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Social media video piracy - How to fight back

As effective countermeasures against peer-to-peer networks have taken hold, so social media piracy has taken off on a multitude of platforms. Operators don't have to be helpless though. [Updated March 2024]

Social Media PiracyIt is clear to anyone observing the growing attack surfaces of online video piracy that the situation has changed significantly in recent years. Where previously BitTorrent and mega-aggregator websites like The Pirate Bay dominated the landscape, piracy has shifted from being a means of catching up on missed TV shows to a live event. Piracy nowadays is a realtime event taking place over live streams.

Due in part to the shift in culture away from movies to event programming and mega-budget TV shows, many people are now using illegal streaming as a way to access pirated content. In recent years, the live streaming of sports events has also become a popular target of piracy. This has led to the emergence of well-organized gangs that are expanding the reach and influence of piracy in the sports world. 

And from the first big illegal streaming event, the Mayweather vs Pacquiao fight in 2015 which announced the concept of streaming via Periscope to the world, through successive global sporting events such as the soccer World Cup and the Summer Olympics, social media has been at the forefront of this new wave of digital piracy.

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The growing problem of illegal streaming 

When we first talked about the Mayweather vs Pacquiao fight in May 2015, we reported that as many as 10,000 viewers were watching one Spanish-language stream of the $100 pay-per-view event on Periscope. We also added that Periscope was notified of 66 streams of the fight by rights holders, with just under half of them taken down.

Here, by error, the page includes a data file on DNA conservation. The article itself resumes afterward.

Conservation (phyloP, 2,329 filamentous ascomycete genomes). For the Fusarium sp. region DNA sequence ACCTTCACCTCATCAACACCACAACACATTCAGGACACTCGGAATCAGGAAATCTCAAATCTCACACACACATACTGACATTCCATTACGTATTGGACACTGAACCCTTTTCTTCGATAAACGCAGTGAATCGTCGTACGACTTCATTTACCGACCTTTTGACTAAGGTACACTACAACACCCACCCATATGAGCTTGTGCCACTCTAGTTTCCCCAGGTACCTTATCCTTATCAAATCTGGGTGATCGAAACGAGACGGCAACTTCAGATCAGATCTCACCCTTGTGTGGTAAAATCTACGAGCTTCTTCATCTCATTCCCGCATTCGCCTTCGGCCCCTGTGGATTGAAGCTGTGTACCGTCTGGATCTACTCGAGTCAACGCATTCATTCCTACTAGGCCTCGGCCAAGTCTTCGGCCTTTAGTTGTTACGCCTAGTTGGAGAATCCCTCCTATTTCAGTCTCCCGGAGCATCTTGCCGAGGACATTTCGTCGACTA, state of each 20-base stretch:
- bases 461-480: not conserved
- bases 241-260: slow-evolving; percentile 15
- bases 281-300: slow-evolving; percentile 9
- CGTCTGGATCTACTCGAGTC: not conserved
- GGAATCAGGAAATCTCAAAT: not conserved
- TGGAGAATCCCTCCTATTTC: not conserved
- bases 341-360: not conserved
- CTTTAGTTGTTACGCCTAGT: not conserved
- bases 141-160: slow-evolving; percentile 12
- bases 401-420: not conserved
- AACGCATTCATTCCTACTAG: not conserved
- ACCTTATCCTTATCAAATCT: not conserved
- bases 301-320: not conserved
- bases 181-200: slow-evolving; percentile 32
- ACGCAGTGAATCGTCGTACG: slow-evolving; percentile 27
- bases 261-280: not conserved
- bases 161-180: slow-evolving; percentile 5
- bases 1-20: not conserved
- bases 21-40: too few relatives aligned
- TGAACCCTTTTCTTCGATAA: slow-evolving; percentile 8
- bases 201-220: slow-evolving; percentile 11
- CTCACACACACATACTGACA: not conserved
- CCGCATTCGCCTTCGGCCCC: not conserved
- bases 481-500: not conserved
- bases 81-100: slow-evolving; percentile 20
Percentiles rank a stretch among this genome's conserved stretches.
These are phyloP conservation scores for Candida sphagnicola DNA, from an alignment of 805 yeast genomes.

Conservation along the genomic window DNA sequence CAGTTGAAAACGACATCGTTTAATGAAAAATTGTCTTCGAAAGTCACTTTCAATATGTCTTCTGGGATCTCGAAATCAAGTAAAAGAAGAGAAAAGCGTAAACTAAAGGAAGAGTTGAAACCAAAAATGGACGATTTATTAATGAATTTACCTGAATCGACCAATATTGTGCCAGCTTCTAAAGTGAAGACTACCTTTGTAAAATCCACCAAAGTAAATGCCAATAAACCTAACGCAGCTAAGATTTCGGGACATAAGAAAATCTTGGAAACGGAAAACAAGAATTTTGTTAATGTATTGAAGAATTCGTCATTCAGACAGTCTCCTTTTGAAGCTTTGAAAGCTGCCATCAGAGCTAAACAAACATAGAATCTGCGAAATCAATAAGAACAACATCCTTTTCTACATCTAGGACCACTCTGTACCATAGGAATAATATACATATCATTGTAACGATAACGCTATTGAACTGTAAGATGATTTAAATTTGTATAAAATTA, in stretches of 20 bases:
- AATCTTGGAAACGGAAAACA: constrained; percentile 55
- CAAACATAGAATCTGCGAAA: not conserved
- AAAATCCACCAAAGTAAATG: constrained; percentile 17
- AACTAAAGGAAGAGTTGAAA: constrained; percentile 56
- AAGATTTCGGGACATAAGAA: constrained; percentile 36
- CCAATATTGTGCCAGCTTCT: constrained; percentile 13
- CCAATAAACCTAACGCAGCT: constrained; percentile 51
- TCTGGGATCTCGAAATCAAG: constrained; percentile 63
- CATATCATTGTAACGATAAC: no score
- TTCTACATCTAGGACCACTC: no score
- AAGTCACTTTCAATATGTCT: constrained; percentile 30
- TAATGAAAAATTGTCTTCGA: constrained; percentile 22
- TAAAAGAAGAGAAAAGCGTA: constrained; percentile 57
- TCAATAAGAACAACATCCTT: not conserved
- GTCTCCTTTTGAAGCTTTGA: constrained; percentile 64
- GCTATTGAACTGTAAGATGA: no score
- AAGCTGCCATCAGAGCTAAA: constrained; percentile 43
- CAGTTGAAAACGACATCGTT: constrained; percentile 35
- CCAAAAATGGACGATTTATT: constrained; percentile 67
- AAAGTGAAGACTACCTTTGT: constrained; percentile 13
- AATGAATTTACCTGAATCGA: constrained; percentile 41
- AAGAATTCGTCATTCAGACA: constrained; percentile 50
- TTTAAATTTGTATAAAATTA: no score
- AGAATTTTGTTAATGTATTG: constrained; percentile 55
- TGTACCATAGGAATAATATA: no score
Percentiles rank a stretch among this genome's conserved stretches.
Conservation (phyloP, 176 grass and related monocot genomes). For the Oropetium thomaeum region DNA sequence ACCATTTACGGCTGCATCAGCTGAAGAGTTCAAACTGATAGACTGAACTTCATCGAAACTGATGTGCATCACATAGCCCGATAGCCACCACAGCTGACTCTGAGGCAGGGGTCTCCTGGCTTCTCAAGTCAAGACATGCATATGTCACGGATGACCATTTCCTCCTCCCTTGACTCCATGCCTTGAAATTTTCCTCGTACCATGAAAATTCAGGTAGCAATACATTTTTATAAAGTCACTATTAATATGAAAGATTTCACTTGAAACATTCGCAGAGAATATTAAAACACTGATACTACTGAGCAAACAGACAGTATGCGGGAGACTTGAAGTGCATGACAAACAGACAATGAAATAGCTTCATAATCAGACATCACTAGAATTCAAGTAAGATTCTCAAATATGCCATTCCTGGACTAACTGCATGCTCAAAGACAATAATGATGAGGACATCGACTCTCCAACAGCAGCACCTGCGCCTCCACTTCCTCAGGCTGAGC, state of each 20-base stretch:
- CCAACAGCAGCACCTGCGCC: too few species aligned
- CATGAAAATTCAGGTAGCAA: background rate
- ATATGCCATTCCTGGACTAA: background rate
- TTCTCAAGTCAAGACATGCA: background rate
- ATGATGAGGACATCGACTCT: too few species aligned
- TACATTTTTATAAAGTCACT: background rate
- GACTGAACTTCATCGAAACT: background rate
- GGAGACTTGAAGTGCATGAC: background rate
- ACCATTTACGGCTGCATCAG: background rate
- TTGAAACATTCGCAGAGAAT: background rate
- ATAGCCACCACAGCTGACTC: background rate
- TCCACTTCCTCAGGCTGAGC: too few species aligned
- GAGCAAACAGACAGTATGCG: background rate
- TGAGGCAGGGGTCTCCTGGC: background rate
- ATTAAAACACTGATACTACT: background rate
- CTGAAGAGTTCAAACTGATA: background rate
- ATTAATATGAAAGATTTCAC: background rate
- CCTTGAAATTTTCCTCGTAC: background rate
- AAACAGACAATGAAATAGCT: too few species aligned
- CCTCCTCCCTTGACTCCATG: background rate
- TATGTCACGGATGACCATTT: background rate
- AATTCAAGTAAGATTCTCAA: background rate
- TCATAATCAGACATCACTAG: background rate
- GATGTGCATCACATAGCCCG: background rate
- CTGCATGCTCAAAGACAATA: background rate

Fast forward to October 2023 when it is estimated that the Fury vs. Ngannou professional cross-over heavyweight boxing match on October 28, 2023, easily surpassed 21 million illegal views. 

The reasons why illegal streaming is expanding and expanding on social media, in particular, are primarily threefold:

  • The growing availability of faster broadband is ensuring that pirate streams can be accessed with a picture quality that can be close to indistinguishable from legitimate streams
  • Video is increasingly being placed at the core of social media platforms’ business models due to its ability to monetize content with pre- and mid-roll advertising.
  • The platforms themselves have been designed from the ground up to spread information quickly — and largely unchecked — across themselves via an interlocked cloud of hashtags, likes and shares.

It is a perfect environment for video piracy to thrive. The question has to be, what are the social platforms doing about it? This is not taking place on the free open internet but in what are effectively gated communities, which operate under their own strict rules and algorithms.

The answer reveals a patchy process governed by automated tools and increasingly AI that are less than 100% effective.

X (formerly Twitter)  says it responds to takedown requests from rights holders but doesn’t hunt for clips or provide the same sort of matching service. YouTube, meanwhile, has a long-standing ‘matching service’ called Content ID. This works by analyzing the video streams on its servers with reference streams uploaded by rights holders: if it finds a match, it sends up a warning flag.

Facebook’s own technique for doing this is called Rights Manager, and it works in a similar way, offering owners the option of takedown or monetization. As part of the company’s first Transparency Report released at the end of 2017, the social media giant revealed that 479,329 requests for the removal of content were made that year. In that same timeframe, 3,748,014 items were removed (requests can list a single post or file but can also contain more items), all of which work out to just over 10,000 per day.